The four stages of endometriosis range from mild to severe. The stages reflect the progression of the condition, but they don’t always directly relate to your symptoms or treatment options.

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Endometriosis happens when tissue similar to the lining of the uterus grows outside the uterus. This can cause pain, heavy periods, and other symptoms.

To assign a stage, doctors look at how many endometrial growths you have. The more endometriotic disease present, the later the stage.

Still, it’s important to note that the stage of your endometriosis doesn’t necessarily correlate to your symptoms. While you can have significant pain with stage 1, you can also have relatively minor symptoms with stage 4.

The 4 stages range from minimal to severe and can classify and scale endometriosis.

Endometriosis is classified by stages. They’re based on the amount of endometrial lesions and how extensive they are.

There are four stages: Stage 1 is the most mild, and stage 4 is the most severe.

The American Society of Reproductive Medicine also uses a point system to help scale endometriosis and assign stage classification. A higher number of points means a higher stage.

In stage 1, you’ll have a few small growths. They’re typically on superficial tissue that lines the pelvis and abdominal cavity or on nearby organs.

There is very little — if any — scar tissue. This type of endometriosis is minimal.

In stage 2, there are more growths.

These growths implant deeper into organs and tissues in the pelvic region than growths found in stage 1 and are often found in the ovaries, fallopian tubes, behind the uterus, or in the surrounding area.

They’re more likely to create scar tissue than stage 1 growths.

This type of endometriosis is usually mild.

If you have stage 3 endometriosis, you’ll have many growths in the pelvic area.

Cysts can grow on one or both ovaries and adhesions are common. These adhesions form scar tissue in response to the inflammation caused by endometriosis.

This scar tissue and inflammation can lead to a variety of symptoms, including severe pain and bleeding.

This type of endometriosis is moderate.

This is the most severe stage of endometriosis. You might have deep growths along with large cysts on one or both ovaries and multiple adhesions.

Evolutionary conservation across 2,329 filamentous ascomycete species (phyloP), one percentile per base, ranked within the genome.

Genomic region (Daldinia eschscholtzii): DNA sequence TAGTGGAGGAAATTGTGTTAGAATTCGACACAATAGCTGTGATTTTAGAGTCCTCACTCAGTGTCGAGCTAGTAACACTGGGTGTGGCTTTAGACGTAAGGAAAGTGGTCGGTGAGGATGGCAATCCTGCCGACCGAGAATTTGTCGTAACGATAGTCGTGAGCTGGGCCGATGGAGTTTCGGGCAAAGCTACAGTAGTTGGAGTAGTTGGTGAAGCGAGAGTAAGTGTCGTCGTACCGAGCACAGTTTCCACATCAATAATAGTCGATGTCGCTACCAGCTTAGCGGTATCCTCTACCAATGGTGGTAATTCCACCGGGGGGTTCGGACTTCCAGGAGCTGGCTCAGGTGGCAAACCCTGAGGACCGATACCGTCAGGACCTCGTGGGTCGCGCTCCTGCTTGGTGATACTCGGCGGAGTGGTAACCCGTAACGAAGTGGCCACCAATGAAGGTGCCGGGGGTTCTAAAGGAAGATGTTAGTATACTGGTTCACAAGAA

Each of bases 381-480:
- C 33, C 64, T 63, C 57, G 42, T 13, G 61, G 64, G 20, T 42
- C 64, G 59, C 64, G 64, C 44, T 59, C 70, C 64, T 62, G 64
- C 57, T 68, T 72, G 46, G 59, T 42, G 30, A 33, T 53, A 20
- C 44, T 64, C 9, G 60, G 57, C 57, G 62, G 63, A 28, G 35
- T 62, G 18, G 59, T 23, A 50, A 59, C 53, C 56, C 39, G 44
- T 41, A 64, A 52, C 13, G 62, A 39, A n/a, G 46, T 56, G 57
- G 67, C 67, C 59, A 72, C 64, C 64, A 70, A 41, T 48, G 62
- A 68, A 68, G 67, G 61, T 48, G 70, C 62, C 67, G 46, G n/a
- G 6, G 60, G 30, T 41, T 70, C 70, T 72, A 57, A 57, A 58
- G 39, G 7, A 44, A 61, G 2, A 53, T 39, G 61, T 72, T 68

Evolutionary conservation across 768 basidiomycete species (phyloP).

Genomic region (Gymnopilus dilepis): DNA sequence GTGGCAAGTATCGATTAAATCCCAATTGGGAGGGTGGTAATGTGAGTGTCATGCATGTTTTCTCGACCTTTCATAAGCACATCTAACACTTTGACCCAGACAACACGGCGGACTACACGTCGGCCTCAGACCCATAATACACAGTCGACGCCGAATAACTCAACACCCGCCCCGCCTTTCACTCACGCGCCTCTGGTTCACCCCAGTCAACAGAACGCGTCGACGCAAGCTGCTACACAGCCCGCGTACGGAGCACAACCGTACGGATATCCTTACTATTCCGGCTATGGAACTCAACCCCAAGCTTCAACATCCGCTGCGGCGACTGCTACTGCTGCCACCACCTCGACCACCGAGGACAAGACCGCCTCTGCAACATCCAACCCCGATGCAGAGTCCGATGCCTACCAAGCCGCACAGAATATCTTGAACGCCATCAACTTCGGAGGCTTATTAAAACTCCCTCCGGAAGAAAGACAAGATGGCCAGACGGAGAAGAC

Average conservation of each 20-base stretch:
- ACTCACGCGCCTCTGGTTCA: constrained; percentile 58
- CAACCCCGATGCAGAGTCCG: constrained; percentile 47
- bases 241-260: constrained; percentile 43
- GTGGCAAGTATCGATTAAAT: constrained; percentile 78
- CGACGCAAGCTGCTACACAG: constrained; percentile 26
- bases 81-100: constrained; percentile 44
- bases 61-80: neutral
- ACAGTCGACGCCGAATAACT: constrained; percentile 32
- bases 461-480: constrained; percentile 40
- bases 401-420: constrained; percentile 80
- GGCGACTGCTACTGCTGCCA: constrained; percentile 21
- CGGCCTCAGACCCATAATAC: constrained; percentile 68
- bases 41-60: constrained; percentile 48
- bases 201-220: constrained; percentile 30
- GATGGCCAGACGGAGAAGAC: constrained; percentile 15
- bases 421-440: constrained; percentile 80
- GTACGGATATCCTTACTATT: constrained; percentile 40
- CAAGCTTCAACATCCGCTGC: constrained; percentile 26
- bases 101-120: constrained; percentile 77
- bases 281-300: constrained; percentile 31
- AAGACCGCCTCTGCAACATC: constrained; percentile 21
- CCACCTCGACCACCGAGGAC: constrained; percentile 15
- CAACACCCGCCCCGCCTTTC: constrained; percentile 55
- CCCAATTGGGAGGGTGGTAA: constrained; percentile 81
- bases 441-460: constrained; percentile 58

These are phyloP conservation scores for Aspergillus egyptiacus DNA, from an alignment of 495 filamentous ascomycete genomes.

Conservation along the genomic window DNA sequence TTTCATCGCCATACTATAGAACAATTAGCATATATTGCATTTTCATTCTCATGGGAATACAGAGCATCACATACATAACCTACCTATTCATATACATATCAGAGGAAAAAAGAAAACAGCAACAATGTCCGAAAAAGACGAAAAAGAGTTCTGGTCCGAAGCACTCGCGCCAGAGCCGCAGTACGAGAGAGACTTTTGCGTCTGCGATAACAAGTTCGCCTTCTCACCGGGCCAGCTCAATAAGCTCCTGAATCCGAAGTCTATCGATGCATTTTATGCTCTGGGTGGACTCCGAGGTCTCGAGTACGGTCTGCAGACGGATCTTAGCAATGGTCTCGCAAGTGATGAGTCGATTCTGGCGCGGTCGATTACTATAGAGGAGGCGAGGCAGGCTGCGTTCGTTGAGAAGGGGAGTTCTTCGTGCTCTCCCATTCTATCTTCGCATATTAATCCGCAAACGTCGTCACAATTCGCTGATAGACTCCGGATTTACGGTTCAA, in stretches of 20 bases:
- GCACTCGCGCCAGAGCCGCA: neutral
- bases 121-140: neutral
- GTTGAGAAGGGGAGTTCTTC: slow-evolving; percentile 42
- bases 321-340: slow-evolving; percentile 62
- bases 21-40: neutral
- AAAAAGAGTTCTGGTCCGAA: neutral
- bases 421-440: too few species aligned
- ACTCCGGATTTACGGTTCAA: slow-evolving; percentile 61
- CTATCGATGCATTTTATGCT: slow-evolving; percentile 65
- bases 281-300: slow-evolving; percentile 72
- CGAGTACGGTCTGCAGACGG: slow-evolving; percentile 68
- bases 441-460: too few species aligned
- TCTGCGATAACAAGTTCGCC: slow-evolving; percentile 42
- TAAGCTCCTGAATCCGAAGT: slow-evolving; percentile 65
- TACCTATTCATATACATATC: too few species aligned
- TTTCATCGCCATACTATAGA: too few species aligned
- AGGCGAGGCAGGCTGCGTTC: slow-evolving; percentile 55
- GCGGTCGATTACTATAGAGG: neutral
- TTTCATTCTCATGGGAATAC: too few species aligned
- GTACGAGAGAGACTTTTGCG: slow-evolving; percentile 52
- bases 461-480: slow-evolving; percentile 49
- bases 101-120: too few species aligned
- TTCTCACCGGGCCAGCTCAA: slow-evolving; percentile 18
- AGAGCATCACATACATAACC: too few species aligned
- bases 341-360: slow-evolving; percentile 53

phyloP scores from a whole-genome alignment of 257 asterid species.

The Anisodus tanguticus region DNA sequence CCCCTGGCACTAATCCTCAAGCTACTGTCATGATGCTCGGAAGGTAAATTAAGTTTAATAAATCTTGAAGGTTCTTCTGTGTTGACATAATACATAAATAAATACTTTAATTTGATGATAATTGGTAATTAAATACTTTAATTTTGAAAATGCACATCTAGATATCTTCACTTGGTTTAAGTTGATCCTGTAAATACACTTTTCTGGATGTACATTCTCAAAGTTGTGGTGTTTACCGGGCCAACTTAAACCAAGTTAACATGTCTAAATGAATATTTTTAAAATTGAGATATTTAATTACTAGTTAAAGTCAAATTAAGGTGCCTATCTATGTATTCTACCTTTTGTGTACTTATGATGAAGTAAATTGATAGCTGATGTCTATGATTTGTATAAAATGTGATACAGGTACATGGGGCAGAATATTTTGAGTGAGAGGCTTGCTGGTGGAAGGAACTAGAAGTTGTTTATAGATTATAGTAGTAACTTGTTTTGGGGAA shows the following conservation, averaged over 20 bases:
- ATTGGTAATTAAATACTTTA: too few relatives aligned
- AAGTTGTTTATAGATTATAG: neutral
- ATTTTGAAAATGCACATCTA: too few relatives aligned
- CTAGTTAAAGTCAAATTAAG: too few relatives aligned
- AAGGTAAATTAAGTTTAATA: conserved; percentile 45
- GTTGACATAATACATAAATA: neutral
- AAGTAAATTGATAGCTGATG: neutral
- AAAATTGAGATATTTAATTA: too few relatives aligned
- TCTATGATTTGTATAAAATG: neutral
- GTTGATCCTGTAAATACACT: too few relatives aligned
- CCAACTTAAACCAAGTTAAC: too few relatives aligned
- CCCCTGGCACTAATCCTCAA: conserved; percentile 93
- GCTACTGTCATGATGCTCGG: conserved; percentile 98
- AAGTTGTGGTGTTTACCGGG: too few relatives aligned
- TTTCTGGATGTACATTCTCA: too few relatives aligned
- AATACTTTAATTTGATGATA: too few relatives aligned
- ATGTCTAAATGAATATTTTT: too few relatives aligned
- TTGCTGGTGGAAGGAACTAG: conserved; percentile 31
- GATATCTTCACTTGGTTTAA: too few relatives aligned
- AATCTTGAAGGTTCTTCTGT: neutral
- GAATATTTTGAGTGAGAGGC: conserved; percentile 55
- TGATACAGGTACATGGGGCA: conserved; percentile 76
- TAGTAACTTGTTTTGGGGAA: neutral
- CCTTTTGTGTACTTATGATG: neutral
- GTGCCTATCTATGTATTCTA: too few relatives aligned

Growths, cysts, lesions, and resulting scar tissue in this stage can lead to a wide range of symptoms. They can cause pain and digestive symptoms and can obstruct reproductive organs, leading to infertility.

This type of endometriosis is severe.

For many conditions, staging is an important part of treatment planning. But this isn’t true for endometriosis. Healthcare professionals don’t use the stage to plan treatment, and it doesn’t predict the outlook.

Endometriosis also doesn’t progress through the stages in predictable ways the way some conditions do, and symptoms don’t necessarily get worse or become more noticeable in more advanced stages.

For example, you could have stage 1 and regularly experience painful symptoms that affect your daily life. You could also have stage 4 and not experience any symptoms at all.

Endometriosis is commonly found when people are trying to conceive but are unable to get pregnant. If you’re trying to conceive and think you may have endometriosis, it’s important to speak with a fertility doctor.

Since endometriosis affects reproductive organs, plans for future childbirth are typically also a factor in treatment planning.

Common treatment options include:

  • Hormone therapy: Hormone therapies help regulate the hormones that affect endometrial tissues. This can help manage symptoms and pain.
  • Pain relievers: Nonsteroidal anti-inflammatory drugs and other pain relievers can help ease endometriosis pain.
  • Laparoscopy: A laparoscopy is a minimally invasive surgical procedure done to remove endometriosis tissue and scar tissue.
  • Laparotomy: A laparotomy removes endometriosis tissue and scar tissue. But healthcare professionals do this surgery through a large cut in the abdomen.
  • Hysterectomy: A hysterectomy surgically removes the uterus. This is a management strategy reserved for extreme cases, and it can also include removing one or both of the ovaries. Read more about hysterectomies.

Read more about endometriosis.

Doctors use a staging system to classify how many endometriosis growths are present and how deep into tissues and organs they are.

There are 4 stages, with 1 being the lowest and 4 being the highest.

Stages don’t always describe symptoms and aren’t the primary factor used to plan treatment. Instead, treatment depends on how much your symptoms are affecting your daily life.